Let us now praise the Bush twins, Barbara and Jenna, for delivering us from a dreary, scandal-free news cycle. As the sinking post-Clinton ratings of most cable yak shows attest, nothing grabs eyeballs like tales of personal and public folly. If our national politics cannot be ideologically satisfying, they might as well be as luridly comic as a below-average episode of Sex and the City.
With their hilariously bungled attempt in June to order margaritas at a Texas restaurant—Jenna's willingness to flash a fake I.D. amid Secret Service agents and a knowing Austin crowd cements her reputation as the Anna Nicole Smith of her generation—the twins have done more than simply shame their teetotaling dad and school-marm mom. Barbara and Jenna have entered the pantheon of First Family Screw-Ups who over the years have given so much laughter and joy to the body politic.
The 19-year-old twins now stand shoulder to shoulder with such epigones of embarrassment as Roger Clinton, whose coke-addled vocal stylings finally found an audience in the rock 'n' roll clubs of North Korea; Uncle Neil Bush, who has effectively gone missing since his role in the Silverado Savings & Loan scandal cast a pall over Poppy Bush's years in power; Patti Davis Reagan, who not only laid bare her disagreements with her father at numerous anti-nuke rallies but eventually laid bare for Playboy; and Billy Carter, whose predilection for public urination was matched only by his willingness to exploit his First Brother status to sell self-branded beer to his countrymen and arms to rogue nations.
This is heady company, and the fact that Barbara and Jenna have managed to enter such a charmed circle at such a young age—and so early in their father's tenure—is surely a testament to their superior upbringing. Who could have imagined this even a few months ago? During the election season, the twins were tucked so well into the background that few Americans knew their real names, let alone their bar-hopping aliases. (Last fall, reports Newsweek, Yale frosh Barbara tried to score some hooch in New Haven as one Barbara Pierce of Baltimore, Maryland.)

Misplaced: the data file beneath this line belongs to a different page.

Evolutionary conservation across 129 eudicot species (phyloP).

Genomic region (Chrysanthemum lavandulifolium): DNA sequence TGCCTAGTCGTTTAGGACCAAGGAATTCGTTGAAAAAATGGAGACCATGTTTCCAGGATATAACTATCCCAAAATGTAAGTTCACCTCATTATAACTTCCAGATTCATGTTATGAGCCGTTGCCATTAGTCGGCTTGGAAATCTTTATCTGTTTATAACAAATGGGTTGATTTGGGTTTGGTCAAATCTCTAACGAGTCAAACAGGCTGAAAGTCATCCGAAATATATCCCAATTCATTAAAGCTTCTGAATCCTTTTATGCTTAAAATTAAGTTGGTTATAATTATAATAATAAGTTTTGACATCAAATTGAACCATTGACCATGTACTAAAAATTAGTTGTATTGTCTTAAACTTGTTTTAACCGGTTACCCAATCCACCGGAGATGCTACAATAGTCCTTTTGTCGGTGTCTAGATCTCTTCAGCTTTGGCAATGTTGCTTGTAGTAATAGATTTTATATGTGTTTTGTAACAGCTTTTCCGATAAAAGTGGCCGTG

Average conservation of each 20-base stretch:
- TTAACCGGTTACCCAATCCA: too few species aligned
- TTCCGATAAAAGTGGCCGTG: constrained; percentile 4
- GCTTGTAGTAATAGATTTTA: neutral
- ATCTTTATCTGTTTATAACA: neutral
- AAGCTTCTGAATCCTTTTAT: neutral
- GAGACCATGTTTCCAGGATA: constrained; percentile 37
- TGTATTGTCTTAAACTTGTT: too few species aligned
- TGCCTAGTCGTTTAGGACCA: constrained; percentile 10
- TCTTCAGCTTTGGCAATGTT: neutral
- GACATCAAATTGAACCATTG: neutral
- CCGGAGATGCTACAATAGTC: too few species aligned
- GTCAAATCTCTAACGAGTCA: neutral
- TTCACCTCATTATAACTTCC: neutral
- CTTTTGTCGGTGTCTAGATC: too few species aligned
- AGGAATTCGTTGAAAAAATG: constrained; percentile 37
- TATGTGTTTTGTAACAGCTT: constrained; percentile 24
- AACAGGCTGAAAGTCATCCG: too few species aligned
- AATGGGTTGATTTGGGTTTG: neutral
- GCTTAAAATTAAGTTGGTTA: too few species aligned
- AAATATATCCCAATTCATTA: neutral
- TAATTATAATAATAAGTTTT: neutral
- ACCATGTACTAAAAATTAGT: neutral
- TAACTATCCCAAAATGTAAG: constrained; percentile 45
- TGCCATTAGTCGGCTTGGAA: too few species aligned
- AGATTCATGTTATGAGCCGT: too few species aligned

None of this is to suggest that the Bush twins did anything wrong when they bellied up to the bar at a Mexican eatery called Chuy's. Quite the contrary. They were not only following in their father's admitted footsteps by trying to fill their young adulthood with boozy evenings; they were doing what college students, and youths more generally, have done for centuries: go out drinking.
The problem is that they were doing so in an America that criminalized such traditional behavior in the mid-1980s—when their very own grandfather was vice president of the United States and their very own father was taking the pledge.
Even as the Reagan-Bush administration promised to minimize the scope and size of the federal government, it waged a gratuitous, invasive, multi-front campaign against pleasure-seeking: It reinvigorated the War on Drugs, pushing through grotesquely draconian laws that have helped create a national drug-gulag system the envy of every two-bit dictatorship. It prosecuted "porn merchants" such as the publishers of the inoffensive Adam & Eve sex-aids catalog. (Check out Philip D. Harvey's new memoir, The Government vs. Erotica, for a depressing but engrossing account of the latter.) And, apropos of the Bush twins, it pushed to have every state in this sweet land of liberty raise its drinking age to 21.
How did the feds accomplish that? By tying federal highway dollars to state drinking ages, a policy that then-Transportation Secretary Elizabeth Dole—whose Viagra pitchman husband Bob was last seen pursuing his own pleasure by ogling Britney Spears in a Pepsi commercial—considers among her very greatest contributions as a public servant.
Such repression was not just a Republican cause, and it didn't end when Bush the Elder was sent packing. Bill Clinton—no stranger to booze, drugs, or adult entertainment—pushed tough drug and teen-age drinking laws too. (He did go soft on porn, effectively suspending federal prosecutions in that area.) In such a climate, then-Gov. Bush signed a three-strikes law punishing underage drinkers that may even end up putting daughter Jenna in the slammer.
How best to undo such ironic justice? President Bush might work to undo the legacy to which he has contributed by pushing for a drinking age that would allow his daughters, and the nation's young adults, to experience college the way he did 30 years ago.
A teetotaler legalizing student drinking? Not quite Nixon going to China, but not so bad a goal for the second 100 days.